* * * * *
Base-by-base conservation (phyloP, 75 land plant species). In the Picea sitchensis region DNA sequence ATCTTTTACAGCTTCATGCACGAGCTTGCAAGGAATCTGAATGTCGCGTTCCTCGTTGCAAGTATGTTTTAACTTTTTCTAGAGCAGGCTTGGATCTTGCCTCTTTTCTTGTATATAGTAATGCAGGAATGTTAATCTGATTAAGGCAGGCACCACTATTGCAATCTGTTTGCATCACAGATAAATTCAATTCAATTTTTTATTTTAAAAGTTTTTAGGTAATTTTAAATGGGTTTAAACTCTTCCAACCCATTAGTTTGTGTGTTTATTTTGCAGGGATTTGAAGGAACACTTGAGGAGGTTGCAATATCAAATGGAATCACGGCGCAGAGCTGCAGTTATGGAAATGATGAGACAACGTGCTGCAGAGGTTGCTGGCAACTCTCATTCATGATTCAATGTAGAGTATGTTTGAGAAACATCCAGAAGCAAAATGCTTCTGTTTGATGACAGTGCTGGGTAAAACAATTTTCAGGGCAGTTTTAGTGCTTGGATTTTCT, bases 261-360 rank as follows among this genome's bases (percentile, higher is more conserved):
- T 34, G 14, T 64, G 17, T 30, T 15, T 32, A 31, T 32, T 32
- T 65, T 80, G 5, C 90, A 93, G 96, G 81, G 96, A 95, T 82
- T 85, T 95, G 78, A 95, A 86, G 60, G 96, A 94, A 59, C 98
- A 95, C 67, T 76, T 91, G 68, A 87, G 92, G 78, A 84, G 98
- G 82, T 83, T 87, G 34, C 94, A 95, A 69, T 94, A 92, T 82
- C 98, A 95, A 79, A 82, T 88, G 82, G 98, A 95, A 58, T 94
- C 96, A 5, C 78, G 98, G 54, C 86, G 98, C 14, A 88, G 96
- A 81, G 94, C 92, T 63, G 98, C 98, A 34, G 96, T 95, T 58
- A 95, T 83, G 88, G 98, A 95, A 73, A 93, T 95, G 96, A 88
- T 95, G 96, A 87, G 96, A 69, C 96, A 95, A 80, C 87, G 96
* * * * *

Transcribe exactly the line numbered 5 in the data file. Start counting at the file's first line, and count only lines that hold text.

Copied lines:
- A 95, C 67, T 76, T 91, G 68, A 87, G 92, G 78, A 84, G 98